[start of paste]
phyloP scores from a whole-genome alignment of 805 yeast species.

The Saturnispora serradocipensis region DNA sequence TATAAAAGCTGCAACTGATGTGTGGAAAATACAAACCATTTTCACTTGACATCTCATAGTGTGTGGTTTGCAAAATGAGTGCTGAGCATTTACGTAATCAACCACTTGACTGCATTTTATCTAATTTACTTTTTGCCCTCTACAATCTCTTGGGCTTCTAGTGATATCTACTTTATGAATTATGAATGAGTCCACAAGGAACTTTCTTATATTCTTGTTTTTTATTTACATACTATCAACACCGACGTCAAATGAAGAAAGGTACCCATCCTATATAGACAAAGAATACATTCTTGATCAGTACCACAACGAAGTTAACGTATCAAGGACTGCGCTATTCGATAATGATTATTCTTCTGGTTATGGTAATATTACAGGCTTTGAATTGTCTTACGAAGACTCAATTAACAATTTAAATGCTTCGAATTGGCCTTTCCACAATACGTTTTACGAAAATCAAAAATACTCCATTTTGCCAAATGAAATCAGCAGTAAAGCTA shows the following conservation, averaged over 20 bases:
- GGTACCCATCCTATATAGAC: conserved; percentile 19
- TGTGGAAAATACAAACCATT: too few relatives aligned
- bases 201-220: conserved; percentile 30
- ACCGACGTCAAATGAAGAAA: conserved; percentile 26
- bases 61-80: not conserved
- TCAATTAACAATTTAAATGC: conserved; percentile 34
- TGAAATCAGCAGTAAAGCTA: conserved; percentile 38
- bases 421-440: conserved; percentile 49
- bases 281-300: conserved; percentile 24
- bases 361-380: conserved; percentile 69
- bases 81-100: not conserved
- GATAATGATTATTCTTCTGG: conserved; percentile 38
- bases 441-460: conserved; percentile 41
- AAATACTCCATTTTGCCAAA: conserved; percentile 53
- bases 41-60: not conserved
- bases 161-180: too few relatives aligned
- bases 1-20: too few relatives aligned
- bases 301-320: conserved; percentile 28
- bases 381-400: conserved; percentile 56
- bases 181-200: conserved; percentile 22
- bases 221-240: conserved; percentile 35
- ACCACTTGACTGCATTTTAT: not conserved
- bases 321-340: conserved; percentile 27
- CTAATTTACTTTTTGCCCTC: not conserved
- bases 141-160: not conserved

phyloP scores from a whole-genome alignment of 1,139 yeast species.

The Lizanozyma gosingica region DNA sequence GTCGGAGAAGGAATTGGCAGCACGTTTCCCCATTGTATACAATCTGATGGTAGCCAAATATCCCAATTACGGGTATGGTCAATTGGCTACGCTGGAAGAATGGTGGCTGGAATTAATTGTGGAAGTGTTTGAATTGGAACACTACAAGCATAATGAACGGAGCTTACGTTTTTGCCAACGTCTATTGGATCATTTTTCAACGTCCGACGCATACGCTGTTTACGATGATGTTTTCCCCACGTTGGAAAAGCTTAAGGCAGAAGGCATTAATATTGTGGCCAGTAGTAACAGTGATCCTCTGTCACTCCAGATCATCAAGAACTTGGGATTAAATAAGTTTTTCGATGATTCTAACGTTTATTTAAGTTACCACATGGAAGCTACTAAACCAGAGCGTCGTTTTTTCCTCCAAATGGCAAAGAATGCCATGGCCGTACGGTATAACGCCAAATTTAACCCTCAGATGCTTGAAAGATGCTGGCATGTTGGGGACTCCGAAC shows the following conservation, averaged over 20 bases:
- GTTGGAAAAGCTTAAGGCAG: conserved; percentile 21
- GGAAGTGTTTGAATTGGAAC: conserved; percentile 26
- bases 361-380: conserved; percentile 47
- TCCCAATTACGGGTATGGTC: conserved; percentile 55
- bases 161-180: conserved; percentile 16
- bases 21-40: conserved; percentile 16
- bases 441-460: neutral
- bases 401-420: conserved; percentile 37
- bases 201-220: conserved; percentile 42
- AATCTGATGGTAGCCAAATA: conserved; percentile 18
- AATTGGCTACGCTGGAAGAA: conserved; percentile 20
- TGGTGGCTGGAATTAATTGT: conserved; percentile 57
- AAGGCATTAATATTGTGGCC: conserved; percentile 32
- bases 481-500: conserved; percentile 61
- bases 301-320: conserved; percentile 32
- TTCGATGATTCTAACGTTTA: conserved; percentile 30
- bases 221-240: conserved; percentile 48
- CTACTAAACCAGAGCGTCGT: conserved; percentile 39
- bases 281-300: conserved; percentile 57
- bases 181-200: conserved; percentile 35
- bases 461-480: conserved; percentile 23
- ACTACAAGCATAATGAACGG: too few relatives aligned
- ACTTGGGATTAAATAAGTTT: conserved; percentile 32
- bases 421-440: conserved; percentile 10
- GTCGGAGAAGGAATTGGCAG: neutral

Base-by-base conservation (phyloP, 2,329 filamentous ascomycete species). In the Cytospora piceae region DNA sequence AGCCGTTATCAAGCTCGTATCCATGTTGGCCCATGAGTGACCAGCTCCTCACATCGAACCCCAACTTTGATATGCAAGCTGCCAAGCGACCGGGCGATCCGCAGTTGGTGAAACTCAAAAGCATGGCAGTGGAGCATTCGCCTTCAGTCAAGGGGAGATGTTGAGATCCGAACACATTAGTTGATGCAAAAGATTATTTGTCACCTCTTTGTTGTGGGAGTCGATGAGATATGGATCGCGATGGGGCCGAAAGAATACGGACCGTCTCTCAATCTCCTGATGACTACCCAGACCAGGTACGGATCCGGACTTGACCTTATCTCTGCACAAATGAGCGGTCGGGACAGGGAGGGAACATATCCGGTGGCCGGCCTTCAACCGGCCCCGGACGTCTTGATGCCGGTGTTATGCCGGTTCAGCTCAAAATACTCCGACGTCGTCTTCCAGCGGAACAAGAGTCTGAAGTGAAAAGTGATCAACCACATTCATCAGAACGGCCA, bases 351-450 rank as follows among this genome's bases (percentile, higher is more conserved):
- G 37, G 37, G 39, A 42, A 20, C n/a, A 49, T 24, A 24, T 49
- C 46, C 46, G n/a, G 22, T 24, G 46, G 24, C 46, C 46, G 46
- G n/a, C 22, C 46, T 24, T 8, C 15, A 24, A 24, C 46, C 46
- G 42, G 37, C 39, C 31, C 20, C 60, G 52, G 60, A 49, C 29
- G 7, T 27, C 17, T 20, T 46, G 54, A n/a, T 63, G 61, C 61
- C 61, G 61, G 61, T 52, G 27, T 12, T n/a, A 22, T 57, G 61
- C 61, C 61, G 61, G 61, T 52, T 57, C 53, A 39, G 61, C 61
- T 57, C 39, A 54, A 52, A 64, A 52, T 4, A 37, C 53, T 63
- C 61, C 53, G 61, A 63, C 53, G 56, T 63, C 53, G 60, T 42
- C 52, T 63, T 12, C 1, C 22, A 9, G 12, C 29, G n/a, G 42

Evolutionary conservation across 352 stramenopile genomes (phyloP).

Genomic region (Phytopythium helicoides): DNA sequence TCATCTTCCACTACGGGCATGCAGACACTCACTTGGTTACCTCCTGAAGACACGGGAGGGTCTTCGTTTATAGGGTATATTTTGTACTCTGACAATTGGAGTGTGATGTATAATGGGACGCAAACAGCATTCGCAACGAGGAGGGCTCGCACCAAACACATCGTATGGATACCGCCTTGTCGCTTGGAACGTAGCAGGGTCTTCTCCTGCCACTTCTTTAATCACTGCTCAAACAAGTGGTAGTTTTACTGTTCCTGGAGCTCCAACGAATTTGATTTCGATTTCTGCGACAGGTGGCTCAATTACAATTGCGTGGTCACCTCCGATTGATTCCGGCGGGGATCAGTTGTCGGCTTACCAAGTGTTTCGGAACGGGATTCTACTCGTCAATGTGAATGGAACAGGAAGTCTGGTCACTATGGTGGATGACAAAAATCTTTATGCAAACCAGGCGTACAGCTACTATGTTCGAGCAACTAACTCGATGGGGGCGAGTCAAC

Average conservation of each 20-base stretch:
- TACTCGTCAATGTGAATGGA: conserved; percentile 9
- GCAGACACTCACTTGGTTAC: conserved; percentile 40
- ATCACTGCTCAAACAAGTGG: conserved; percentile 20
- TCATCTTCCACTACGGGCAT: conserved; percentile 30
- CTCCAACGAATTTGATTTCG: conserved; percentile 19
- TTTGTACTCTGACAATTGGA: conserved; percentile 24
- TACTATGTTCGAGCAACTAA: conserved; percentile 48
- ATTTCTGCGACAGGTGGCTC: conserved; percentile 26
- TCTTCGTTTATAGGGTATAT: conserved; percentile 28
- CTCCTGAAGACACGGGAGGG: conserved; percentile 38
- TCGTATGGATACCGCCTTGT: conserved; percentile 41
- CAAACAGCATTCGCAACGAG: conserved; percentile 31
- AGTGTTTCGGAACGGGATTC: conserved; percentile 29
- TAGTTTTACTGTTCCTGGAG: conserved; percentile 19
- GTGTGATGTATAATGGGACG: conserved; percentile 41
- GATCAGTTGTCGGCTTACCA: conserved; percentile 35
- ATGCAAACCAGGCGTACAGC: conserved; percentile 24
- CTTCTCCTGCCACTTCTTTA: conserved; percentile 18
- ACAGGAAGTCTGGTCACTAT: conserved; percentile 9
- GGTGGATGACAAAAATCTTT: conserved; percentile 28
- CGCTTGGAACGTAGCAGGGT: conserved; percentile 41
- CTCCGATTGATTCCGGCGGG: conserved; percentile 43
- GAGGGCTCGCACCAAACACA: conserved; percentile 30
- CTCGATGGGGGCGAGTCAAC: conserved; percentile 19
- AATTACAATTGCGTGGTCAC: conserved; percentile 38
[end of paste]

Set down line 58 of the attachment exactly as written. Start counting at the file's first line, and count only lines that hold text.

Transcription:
- G n/a, C 22, C 46, T 24, T 8, C 15, A 24, A 24, C 46, C 46